Introduction to Types of Visual Aid

When we think of visual presentation aids, our thoughts usually go straight to PowerPoint. Microsoft’s presentation software so dominates the landscape of professional public communication that it’s hard to imagine a world before PowerPoint (which would be the world before 1987).[1]

However, visual aids have been backing speeches long before PowerPoint. Consider Samuel Johnson’s famous “Appeal to the Stone” in 1763, when, to argue against the idea that the physical world exists only in our minds, he kicked a large stone and said, “I refute it thus!”[2] Even further back, it seems that the ancient Roman politician L. Hostilius Mancinus did a public show-and-tell with pictures of the Battle of Carthage (in which he had participated) while campaigning for the consulate.[3] Whether you’re arguing about the nature of reality or running for office as a war hero, visual props can help make your case. But which will be most effective?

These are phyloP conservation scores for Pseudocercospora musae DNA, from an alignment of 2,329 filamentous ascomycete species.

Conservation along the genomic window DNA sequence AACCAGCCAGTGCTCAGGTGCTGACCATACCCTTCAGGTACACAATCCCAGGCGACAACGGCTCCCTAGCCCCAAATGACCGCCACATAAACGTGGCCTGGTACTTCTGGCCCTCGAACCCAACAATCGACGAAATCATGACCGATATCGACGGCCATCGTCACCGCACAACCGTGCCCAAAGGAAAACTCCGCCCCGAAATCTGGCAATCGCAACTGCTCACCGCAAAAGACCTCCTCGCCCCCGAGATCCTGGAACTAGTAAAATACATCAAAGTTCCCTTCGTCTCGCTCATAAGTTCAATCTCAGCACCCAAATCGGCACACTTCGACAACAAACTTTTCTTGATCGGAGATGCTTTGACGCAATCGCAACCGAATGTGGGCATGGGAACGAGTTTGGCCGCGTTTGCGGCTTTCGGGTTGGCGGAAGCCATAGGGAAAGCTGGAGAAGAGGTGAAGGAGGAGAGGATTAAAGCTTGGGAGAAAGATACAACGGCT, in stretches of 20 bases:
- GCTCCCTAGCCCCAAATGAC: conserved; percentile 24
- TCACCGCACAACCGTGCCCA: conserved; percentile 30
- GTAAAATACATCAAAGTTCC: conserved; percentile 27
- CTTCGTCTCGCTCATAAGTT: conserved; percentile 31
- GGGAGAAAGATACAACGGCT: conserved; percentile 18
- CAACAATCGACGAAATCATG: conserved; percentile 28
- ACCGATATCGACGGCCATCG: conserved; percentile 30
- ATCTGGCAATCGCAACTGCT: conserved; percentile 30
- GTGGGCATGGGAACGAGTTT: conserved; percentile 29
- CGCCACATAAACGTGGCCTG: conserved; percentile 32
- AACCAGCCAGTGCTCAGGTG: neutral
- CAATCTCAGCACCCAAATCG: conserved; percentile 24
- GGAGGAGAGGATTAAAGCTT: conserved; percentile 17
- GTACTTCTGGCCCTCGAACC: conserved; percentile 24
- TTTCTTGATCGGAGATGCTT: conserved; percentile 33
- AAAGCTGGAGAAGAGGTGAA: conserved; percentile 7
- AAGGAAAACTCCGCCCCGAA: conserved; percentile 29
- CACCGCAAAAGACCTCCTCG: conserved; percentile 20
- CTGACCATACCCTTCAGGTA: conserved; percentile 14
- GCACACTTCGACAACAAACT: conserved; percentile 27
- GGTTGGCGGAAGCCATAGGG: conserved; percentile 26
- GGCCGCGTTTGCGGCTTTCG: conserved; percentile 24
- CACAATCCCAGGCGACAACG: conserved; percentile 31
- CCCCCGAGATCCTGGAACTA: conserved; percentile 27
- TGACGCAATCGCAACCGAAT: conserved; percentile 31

In this section, we’ll look at some of the visual aids available and consider which visuals—if any—would most enhance your speech.

  1. Wikipedia contributors. "Microsoft PowerPoint." Wikipedia, The Free Encyclopedia. Wikipedia, The Free Encyclopedia, 21 Nov. 2020.
  2. Patey, Douglas Lane. "Johnson's Refutation of Berkeley: Kicking the Stone Again." Journal of the History of Ideas (1986): 139–145.
  3. Keuls, Eva. "Rhetoric and Visual Aids in Greece and Rome." Communication Arts in the Ancient World (1978): 121–134.